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Iowa regulators may add more adoption oversight after deaths

Posted July 6

— Iowa families that receive state financial assistance in adoptions may see new oversight rules following the recent deaths of two teenagers who were adopted out of state care.

The state Department of Human Services is considering requiring such families to document annual doctor visits for their children, The Des Moines Register (http://dmreg.co/2tt8SCt ) reported.

Requiring the annual check-ups will add another layer of oversight to the state's child welfare system for adopted children, but "we don't think it's an unrealistic expectation. ... It's what good parents do," said Jerry Foxhoven, the department's new director.

Iowa spent about $42 million in fiscal year 2017 to help families that adopted children with special needs or who were difficult to place out of foster care. On average, those families received about $7,700 a year per child.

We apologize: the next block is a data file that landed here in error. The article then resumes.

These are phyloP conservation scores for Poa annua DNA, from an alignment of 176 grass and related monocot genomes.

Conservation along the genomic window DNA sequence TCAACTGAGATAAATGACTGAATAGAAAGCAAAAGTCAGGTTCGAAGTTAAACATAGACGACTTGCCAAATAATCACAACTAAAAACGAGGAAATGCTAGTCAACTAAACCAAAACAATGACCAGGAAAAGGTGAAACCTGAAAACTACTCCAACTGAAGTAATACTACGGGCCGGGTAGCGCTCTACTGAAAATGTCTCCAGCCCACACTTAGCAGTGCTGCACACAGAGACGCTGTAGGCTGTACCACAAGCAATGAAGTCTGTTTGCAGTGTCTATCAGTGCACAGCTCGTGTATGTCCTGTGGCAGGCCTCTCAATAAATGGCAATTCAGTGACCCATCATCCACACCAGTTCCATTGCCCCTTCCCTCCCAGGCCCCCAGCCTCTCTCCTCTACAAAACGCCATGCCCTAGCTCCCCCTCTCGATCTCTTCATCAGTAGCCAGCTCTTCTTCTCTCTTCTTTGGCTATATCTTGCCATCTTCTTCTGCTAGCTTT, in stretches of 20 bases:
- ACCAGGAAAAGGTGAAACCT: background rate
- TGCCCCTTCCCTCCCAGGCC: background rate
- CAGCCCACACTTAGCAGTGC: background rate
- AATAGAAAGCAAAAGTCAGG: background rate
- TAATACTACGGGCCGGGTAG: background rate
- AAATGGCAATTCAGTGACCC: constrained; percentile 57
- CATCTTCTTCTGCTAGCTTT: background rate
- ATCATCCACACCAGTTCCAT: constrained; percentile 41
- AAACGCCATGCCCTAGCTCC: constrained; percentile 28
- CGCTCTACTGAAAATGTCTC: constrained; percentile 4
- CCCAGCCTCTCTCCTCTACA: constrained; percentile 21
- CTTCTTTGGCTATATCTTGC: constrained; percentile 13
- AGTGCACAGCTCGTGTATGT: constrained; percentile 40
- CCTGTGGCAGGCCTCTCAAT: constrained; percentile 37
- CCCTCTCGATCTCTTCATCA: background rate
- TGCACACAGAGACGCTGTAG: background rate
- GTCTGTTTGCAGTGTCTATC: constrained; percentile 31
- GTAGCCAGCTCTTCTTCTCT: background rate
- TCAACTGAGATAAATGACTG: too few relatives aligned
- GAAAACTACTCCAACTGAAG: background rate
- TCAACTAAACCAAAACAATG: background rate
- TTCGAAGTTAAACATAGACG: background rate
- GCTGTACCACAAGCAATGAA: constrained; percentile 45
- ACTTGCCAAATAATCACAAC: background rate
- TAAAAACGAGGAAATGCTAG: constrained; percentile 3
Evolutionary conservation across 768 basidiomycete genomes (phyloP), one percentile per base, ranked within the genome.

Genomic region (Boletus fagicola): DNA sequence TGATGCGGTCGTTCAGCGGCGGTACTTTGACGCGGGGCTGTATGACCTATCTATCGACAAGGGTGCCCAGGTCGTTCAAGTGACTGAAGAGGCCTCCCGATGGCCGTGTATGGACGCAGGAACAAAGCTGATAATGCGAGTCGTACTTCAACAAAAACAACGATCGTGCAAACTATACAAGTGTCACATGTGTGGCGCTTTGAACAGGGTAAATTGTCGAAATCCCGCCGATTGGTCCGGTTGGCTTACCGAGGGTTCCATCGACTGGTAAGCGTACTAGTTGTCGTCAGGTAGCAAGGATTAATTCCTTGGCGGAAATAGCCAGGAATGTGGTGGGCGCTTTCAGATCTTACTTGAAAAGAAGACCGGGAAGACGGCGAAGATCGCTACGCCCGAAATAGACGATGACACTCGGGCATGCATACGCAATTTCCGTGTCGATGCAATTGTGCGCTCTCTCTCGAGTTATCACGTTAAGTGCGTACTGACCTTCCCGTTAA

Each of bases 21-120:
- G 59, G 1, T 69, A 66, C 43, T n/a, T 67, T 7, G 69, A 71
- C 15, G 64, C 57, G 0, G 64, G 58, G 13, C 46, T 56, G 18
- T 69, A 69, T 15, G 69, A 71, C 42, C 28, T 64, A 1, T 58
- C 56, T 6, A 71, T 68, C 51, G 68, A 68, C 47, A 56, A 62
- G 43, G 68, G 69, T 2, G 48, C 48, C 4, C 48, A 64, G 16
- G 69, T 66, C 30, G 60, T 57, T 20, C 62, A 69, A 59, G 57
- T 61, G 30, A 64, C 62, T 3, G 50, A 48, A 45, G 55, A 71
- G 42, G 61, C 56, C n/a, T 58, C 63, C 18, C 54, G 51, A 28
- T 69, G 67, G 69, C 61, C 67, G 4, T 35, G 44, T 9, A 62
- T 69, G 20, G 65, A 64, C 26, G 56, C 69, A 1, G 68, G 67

The new requirement would ensure children are seen by someone in a position to identify abuse or neglect, Foxhoven said. He said the state would be required to come up with a way to document physician visits for children who are adopted with the help of state subsidies.

"I think that absolutely we need to have that safety net in place, because so many of these things will show up in physicals," said Sen. Matt McCoy, D-Des Moines.

Foxhoven acknowledged there were some concerns, including how to ensure subsidies aren't needlessly revoked from families.

"Say somebody has a busy doctor," he said. "Their year runs out Aug. 1, but they can't get in until Aug. 15. Obviously we don't want to cut off their subsidy for that."

The new requirements are being considered following the deaths of two 16-year-old girls, Sabrina Ray and Natalie Finn, who were home-schooled and isolated from the public after being adopted from state care. Sabrina was severely malnourished and weighed only 56 pounds at the time of her death in May, while Natalie was denied critical care and died of starvation in October, according to a medical examiner.

The adoptive parents of both the girls have been accused of abusing and neglecting the children.

The similar circumstances of the girls' deaths have led to investigations from state legislators, the state ombudsman and Iowa's Child Death Review Team.

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